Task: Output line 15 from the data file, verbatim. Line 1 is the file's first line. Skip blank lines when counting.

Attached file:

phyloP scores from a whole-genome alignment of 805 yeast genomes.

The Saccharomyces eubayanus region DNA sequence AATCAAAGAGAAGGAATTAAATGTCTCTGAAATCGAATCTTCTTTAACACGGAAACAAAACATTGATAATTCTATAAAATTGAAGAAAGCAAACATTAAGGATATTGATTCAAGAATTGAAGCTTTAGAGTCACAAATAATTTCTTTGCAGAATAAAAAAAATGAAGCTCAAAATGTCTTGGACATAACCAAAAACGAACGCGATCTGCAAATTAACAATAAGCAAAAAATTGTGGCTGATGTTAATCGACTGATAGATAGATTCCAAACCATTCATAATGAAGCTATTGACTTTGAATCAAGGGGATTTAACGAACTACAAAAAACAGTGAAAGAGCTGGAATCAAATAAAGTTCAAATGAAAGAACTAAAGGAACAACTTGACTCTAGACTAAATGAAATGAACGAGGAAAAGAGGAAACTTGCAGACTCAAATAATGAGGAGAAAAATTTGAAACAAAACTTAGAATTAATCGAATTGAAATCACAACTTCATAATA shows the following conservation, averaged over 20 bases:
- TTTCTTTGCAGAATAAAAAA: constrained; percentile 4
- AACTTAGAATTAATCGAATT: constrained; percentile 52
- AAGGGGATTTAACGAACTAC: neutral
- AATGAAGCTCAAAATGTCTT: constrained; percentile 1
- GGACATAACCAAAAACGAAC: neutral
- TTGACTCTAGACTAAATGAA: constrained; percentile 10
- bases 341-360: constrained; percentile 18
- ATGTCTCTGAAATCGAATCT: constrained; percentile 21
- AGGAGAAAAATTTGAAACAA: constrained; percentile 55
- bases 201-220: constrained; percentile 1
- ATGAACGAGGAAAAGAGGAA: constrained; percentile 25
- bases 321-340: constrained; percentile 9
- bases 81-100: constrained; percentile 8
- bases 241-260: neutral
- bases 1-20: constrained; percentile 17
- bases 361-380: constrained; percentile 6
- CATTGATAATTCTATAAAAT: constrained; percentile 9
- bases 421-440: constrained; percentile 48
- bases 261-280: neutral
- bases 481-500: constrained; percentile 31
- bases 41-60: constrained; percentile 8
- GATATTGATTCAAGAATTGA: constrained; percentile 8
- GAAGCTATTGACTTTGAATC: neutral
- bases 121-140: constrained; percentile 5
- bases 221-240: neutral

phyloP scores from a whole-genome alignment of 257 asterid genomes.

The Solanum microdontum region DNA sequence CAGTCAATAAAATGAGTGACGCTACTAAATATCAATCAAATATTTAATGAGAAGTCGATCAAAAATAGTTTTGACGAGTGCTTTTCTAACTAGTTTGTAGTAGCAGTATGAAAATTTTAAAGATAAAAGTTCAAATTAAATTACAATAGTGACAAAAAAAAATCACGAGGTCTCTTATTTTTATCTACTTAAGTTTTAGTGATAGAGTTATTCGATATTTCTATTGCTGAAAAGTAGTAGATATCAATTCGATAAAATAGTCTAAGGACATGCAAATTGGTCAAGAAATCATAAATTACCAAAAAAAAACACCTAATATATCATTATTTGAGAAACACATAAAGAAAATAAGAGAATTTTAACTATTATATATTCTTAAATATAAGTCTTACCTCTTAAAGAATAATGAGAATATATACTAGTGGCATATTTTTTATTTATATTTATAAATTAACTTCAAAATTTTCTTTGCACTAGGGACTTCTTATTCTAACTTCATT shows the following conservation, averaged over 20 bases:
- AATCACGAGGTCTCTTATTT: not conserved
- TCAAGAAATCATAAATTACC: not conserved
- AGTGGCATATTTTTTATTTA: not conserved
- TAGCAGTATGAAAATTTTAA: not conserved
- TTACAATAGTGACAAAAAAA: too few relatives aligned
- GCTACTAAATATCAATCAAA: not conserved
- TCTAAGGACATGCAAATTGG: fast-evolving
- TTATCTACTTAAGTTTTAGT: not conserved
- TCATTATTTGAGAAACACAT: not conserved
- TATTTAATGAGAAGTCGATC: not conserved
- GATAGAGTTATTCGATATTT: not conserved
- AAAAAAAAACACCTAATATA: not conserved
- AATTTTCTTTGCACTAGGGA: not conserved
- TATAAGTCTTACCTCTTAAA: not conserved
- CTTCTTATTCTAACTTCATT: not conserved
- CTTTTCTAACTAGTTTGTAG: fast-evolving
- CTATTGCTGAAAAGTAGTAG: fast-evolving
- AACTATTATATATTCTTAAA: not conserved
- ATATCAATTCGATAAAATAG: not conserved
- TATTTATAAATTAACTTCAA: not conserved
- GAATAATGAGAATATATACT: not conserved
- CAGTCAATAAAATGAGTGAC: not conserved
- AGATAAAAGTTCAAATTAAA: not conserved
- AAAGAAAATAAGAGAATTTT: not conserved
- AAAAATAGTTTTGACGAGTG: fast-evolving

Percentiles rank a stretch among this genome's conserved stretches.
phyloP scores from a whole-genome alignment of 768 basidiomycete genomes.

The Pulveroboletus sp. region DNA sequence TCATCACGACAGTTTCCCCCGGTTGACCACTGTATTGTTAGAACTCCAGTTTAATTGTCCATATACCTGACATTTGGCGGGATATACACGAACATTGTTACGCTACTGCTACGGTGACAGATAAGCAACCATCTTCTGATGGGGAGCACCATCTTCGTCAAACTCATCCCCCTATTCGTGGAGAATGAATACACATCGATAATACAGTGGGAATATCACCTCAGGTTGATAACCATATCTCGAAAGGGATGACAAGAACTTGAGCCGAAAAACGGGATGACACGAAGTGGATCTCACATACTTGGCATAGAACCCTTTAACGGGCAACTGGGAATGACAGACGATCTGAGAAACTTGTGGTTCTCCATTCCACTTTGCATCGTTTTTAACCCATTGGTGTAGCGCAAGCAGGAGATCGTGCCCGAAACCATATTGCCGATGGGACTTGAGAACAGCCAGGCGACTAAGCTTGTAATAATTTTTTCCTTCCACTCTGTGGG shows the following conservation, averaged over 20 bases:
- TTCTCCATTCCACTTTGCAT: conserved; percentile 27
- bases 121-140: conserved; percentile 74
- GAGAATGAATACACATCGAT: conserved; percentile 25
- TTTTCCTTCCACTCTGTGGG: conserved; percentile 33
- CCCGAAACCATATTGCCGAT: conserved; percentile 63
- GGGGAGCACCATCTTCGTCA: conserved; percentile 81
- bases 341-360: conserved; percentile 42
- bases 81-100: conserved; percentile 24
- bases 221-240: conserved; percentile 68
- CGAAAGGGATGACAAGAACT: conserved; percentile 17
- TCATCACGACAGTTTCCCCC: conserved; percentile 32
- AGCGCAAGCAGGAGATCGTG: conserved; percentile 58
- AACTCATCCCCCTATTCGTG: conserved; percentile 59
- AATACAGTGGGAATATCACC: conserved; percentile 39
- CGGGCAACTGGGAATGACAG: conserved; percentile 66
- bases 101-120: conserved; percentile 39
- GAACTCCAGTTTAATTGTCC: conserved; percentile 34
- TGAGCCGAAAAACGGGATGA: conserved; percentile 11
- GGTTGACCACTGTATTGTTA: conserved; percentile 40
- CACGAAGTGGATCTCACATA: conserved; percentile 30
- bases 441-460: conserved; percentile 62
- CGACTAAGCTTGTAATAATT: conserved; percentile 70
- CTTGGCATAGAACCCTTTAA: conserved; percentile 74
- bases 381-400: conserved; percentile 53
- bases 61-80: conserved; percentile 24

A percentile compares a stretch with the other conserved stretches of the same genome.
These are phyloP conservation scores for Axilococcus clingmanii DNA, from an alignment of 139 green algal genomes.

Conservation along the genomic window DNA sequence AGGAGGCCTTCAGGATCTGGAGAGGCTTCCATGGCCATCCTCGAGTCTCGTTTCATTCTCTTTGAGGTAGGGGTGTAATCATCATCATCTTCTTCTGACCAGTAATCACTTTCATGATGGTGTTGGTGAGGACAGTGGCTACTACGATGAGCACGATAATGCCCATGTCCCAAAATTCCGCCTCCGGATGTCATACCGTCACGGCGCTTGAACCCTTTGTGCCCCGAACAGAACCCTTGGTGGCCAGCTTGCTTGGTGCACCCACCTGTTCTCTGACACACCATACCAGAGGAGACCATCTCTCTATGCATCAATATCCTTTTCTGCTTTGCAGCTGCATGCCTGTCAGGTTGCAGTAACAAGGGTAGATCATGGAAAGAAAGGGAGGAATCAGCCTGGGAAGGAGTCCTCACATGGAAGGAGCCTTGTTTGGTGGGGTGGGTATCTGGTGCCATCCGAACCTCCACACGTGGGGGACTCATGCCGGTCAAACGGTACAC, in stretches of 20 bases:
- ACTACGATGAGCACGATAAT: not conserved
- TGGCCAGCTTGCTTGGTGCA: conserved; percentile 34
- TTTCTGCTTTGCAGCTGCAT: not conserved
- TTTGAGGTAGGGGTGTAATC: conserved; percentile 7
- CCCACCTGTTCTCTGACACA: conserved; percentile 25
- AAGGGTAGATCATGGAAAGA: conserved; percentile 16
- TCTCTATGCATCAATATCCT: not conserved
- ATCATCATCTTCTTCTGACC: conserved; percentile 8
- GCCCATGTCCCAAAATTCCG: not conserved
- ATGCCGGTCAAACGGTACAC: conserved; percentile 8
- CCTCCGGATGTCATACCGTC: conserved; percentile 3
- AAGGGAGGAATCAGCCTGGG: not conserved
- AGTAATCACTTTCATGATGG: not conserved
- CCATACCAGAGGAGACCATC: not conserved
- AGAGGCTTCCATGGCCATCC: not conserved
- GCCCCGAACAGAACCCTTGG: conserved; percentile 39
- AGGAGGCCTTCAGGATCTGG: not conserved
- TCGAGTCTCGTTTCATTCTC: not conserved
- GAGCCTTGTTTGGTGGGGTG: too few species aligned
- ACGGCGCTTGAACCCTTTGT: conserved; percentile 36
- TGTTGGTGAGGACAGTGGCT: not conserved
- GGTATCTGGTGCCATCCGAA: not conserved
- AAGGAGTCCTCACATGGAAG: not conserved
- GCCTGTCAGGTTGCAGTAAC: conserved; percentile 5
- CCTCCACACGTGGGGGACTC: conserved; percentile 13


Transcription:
- bases 81-100: constrained; percentile 8